Oklahoma is a great state in which to live, but unfortunately, there are a number of critical areas in which we rank poorly. Among those are high rates of divorce, teen pregnancy, meth abuse, and domestic violence.
Statistics about domestic violence in Oklahoma are shocking. The state ranks 17th (as of 2010) in the number of women killed by men, and in the overwhelming majority of those cases, the victim knew her killer. In 2009, more than 18,600 people sought help from one of 30 certified domestic violence programs in Oklahoma. Of these individuals and families seeking help, 72 percent were women, and 25 percent were children. Men are not immune to domestic abuse, but that year, they comprised only 3 percent of those getting assistance from Oklahoma’s domestic violence resources.
The 2012 Oklahoma Domestic Violence Fatality Review Board Annual Report indicates that 114 people were killed in domestic incidents in 2011, including abusers who committed suicide. Approximately one-third of these deaths were witnessed by a child. That year, the youngest victim of fatal domestic violence was only 4 months old; the oldest was an 87-year-old woman who was murdered by her son.
While anyone can be a victim of domestic abuse, certain individuals are at greater risk, including women, children, and vulnerable adults, such as those who are elderly or disabled. Being involved in a custody dispute or a separation or divorce can also increase the likelihood of violence.
It seems as if no one can push our buttons quite like those closest to us. Anger, frustration, fear, and jealousy are some of the emotions that commonly drive someone to lash out. When police respond to a domestic complaint, they are often left to make decisions about an arrest based on conflicting witness statements. A person acting in self defense may be the one arrested, if he or she has the fewest visible injuries, or if the aggressor tells his or her side of the story first.
Whether you have acted rashly in a fit of rage, or whether you are wrongfully accused of assaulting a family member, intimate partner, or roommate, you need experienced legal representation. At Law Firm of Oklahoma, we have successfully defended clients just like you after a personal matter becomes a legal matter.
Often, people think of domestic violence strictly in terms of spousal abuse or child abuse, but the legal definition of domestic assault and battery encompasses so much more.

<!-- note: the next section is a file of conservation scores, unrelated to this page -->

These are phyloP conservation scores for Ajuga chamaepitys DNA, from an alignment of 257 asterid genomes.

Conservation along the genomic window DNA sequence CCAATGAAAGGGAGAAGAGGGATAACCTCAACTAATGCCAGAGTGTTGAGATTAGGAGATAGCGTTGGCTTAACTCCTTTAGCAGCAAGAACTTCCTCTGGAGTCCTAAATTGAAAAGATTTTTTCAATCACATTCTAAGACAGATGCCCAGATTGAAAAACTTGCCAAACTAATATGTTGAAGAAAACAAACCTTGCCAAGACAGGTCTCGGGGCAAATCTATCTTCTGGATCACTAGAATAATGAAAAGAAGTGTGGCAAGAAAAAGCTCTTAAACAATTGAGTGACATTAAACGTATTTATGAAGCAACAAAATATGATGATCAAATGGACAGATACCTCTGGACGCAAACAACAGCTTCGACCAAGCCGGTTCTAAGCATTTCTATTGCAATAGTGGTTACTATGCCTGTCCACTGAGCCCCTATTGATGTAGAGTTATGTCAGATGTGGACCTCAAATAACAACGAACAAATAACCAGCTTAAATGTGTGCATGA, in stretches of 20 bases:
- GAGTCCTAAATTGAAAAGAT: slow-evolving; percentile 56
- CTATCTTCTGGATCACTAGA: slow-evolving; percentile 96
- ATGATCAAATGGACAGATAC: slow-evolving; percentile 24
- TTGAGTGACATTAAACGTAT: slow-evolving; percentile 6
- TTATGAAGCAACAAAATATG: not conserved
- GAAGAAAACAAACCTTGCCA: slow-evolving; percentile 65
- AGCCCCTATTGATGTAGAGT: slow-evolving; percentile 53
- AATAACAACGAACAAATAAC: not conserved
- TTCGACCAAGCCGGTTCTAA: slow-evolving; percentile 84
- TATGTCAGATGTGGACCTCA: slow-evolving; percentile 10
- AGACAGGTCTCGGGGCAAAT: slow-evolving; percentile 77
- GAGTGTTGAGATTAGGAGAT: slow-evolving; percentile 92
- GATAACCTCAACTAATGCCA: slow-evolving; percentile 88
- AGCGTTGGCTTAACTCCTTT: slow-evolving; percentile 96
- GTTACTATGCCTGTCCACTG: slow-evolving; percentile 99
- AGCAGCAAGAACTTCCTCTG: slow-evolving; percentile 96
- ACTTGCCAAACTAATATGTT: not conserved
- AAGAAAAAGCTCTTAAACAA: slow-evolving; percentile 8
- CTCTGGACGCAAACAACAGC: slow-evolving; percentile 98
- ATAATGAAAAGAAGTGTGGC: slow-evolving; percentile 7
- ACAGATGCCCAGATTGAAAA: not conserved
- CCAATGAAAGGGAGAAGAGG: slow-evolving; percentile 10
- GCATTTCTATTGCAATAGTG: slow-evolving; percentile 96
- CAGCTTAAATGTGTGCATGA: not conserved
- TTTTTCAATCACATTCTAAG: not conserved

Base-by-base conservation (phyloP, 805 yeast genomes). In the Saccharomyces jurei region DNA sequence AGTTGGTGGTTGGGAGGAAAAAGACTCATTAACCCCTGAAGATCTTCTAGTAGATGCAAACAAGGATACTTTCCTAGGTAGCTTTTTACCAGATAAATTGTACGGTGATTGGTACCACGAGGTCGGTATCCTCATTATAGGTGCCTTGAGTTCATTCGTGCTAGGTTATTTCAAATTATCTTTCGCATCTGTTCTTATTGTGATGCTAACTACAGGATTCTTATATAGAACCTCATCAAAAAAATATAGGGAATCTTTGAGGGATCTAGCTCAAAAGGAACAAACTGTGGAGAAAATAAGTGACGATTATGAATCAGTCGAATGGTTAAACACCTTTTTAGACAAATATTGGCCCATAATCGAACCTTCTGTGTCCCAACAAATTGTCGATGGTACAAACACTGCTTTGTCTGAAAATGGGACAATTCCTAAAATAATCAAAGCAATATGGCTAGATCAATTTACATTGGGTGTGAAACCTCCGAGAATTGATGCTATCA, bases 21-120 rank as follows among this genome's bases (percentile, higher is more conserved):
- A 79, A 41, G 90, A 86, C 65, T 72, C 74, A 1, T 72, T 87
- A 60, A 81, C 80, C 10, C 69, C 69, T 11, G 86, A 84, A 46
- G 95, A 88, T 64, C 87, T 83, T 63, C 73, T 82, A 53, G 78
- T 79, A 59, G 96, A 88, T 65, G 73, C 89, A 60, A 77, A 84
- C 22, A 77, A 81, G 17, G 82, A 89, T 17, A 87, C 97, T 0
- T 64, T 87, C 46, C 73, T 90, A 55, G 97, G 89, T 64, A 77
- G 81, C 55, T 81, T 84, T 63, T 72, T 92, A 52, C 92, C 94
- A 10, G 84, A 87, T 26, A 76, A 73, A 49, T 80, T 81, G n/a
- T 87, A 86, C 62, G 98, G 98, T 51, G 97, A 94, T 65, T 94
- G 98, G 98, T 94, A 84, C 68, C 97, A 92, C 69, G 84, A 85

In 21 O.S. 644, the same statute defining assault and battery, Oklahoma defines domestic abuse as “assault and battery against a current or former spouse, a present spouse of a former spouse, a former spouse of a present spouse, parents, a foster parent, a child, a person otherwise related by blood or marriage, a person with whom the defendant is or was in a dating relationship . . . , an individual with whom the defendant has had a child, a person who formerly lived in the same household as the defendant, or a person living in the same household as the defendant.” This is quite an extensive list, and some of the potential victims are not even relatives, including roommates and those who used to reside in the same household as the defendant.
In general, simple assault and battery is prosecuted as a misdemeanor punishable by a maximum of 90 days in prison. Domestic abuse, however, carries more serious consequences. As a first offense, it is a misdemeanor punishable by a year in jail and a fine of up to $5,000, but certain characteristics of the offense can quickly elevate it to felony status.
Felony domestic abuse includes:
While it would seem as if the majority of domestic violence cases would be misdemeanor assaults resulting from a minor altercation, the National Coalition Against Domestic Violence (NCADV) reports that the felony domestic abuse is far more frequent. In 2003, more than 18,000 of the 23,733 reported domestic violence cases were felony offenses—nearly 76 percent.
Under the Oklahoma Victim’s Rights Act and the Protection from Domestic Abuse Act, victims of domestic abuse, stalking, harassment, or rape may seek a Victim Protective Order (VPO), commonly called a “restraining order,” that prevents the object of the order from contacting the person who files the petition or the person on whose behalf such an order was filed. Violating a protective order carries additional criminal penalties.
Accusations of domestic abuse can destroy a family. A conviction can cause you to lose custody of your children and the criminal record can affect opportunities, rights, and privileges. To find out how we may be able help you take a proactive approach to your defense, fight against criminal charges, and restore your family, call (405) 608-4990 for a free case review.